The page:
out of them.
I think the act known as the Alien Act, and
the Liquor License Act, 1899, should be repealed.
Well gentlemen, this has been vetoed
by the Dominion government, so it relieves Mr. Smith of any furl her responsibility, but at the same time as he voted
for this bill a year ago, it shows that Mr.
Smith is, to say the least very inconsistent.
At this stage Mr. Smith interrupted
■aying he did not vote for the Alien Bill.
Mr. Skinner replied saying you did not
vote against it although you were in the
chamber at the time which is tantamount to voting for it.
The amendment made to the Placer Mining
Act, under the supervision of Hon. Jos. Martin
during the session of 1899, which has virtually
allowed the Chinese all over the province to
mine on all crown lands during the past year
without paying for a free miner's, certificate,
should be amended.
Gentleman there is no doubt in my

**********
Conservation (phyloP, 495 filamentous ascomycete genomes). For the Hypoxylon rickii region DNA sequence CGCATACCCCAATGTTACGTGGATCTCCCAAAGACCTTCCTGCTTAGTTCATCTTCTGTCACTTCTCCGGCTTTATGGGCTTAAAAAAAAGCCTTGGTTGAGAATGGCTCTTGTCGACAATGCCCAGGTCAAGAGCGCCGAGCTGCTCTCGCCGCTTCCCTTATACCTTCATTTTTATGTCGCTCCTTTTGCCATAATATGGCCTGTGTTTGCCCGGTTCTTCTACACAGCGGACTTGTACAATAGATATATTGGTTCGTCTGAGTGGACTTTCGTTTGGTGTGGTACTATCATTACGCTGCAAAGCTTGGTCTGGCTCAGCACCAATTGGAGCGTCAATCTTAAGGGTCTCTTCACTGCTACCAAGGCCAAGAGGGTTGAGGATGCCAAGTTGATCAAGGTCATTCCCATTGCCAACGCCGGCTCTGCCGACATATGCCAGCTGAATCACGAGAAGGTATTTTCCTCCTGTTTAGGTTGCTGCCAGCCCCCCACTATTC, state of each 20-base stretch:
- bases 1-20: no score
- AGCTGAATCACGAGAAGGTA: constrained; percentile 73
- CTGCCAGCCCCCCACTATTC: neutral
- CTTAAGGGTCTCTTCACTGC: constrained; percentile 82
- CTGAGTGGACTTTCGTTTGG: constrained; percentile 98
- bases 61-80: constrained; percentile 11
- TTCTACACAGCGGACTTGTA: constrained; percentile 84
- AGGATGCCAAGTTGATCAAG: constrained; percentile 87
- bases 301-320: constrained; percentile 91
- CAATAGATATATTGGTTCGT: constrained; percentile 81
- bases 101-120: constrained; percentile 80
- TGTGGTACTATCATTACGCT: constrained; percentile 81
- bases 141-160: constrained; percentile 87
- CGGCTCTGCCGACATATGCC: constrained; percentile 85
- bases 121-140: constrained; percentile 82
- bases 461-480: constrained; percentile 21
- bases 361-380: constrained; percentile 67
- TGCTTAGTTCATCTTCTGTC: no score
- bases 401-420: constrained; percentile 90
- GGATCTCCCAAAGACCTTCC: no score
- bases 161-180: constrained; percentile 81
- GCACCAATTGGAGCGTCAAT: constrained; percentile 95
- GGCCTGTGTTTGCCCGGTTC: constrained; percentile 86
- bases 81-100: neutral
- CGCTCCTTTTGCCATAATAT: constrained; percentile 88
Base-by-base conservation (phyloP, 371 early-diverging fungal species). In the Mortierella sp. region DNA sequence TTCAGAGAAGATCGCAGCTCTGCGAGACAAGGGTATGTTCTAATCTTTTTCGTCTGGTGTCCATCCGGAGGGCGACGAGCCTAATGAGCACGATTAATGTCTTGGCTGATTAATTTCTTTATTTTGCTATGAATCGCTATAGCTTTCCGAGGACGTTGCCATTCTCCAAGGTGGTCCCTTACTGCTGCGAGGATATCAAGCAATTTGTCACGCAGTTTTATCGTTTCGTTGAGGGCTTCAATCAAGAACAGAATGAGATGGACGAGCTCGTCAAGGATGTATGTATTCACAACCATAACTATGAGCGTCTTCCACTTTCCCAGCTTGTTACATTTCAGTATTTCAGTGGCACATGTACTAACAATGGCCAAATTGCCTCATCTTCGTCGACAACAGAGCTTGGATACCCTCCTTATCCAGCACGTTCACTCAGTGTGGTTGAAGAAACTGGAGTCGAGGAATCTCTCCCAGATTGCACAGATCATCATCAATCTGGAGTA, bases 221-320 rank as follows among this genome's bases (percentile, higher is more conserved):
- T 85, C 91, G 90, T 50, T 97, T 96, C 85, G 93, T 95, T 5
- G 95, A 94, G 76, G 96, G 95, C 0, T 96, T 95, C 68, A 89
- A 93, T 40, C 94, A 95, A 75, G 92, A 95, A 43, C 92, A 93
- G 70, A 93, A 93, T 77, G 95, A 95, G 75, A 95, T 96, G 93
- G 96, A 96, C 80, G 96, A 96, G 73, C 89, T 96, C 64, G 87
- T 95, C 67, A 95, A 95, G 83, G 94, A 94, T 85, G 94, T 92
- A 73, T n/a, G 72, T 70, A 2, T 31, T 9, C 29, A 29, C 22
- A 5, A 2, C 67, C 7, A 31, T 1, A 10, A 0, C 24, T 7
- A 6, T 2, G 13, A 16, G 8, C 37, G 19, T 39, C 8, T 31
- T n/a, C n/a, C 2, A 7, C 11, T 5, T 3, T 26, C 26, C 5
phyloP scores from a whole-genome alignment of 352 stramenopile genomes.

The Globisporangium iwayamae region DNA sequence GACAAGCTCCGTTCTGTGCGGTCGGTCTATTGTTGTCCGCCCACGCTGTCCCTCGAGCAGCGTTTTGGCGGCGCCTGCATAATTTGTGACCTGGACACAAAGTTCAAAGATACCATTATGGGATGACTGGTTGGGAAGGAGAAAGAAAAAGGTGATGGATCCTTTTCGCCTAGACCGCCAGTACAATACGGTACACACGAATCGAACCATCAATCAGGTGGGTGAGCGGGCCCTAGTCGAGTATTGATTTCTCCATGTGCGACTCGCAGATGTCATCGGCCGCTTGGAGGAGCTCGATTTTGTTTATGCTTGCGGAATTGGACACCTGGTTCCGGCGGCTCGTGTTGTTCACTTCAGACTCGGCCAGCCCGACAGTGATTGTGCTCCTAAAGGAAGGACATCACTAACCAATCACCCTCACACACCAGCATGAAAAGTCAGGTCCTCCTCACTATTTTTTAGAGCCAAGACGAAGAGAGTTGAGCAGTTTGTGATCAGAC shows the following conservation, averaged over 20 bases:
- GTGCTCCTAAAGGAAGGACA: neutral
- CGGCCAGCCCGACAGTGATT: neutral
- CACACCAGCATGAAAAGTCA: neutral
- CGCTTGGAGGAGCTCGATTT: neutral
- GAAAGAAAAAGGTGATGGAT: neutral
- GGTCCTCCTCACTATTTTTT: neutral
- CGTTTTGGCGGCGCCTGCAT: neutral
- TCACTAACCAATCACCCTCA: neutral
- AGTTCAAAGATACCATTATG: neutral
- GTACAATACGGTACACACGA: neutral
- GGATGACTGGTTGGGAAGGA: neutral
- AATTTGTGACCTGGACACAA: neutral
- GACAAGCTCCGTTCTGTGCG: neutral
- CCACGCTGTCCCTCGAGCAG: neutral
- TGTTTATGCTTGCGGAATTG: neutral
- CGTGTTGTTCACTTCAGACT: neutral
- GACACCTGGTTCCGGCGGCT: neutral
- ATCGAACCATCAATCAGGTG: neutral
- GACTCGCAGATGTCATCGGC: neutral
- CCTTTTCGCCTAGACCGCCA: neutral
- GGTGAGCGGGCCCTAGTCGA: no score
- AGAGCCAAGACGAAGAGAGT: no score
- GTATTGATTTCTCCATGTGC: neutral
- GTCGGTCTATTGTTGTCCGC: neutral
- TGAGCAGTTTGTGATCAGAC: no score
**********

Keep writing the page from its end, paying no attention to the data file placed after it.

mind but what this omission was was a
pure oversight, no douht due to the fact
that there ia very little placer ground
worked by the Chinese outside of this
district, but I ask gentleman, is this the
proper time for Mr. Smith to draw attention to the omission, why did he not
at the proper time and on the floor of
the house draw the attention otthe government to the omission, when I am
sure it would have been rectified immediately there and then.
Here again Mr. Smith interrupted
■aying, "What about Atlin?" Mr.
Skinner replied sharply " We don't have
any Chinese there."
In order that those who meet with accidents
in the mines or are sick from other causes should
be able to obtain medical aid with the least
possible delay. I think that the government
should give such a subsidy as will induce a
physician to reside permanently in the district.
I quite agree wilh Mr. Smith in this,
but I honestly believe had he fought
harder for his constituency he could
have had this subsidy letained, for had
protested when the appropriations were
before the house, it should have had the
desired effect, particularly as similar